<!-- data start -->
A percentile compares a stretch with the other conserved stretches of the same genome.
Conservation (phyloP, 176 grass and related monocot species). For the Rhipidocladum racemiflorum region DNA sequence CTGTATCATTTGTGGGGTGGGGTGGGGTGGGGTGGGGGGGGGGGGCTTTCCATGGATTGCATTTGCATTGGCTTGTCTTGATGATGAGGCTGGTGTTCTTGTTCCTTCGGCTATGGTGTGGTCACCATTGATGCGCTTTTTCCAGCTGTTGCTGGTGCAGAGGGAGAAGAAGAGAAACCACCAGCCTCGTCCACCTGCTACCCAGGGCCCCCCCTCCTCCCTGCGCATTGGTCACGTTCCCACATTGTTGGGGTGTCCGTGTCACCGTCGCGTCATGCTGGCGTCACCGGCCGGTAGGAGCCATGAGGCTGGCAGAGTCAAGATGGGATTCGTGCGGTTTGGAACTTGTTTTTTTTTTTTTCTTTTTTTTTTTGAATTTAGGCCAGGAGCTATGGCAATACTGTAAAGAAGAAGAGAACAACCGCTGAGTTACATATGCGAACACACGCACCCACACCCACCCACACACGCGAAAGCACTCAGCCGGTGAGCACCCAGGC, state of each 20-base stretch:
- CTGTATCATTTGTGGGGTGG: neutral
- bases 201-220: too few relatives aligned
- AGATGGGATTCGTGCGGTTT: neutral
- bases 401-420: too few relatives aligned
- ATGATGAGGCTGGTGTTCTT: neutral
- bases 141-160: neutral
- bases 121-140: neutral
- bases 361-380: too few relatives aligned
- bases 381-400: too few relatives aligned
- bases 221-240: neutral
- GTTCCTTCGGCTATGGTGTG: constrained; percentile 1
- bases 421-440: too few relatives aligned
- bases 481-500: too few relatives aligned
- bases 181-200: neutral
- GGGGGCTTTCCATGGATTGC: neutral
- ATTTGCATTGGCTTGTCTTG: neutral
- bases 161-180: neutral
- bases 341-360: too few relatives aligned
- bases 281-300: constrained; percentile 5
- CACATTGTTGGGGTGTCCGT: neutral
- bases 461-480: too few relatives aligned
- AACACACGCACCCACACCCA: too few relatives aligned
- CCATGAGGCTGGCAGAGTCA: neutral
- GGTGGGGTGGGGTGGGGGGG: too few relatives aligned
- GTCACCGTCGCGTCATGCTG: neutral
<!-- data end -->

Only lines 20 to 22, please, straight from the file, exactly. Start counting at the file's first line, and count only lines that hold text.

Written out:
- bases 341-360: too few relatives aligned
- bases 281-300: constrained; percentile 5
- CACATTGTTGGGGTGTCCGT: neutral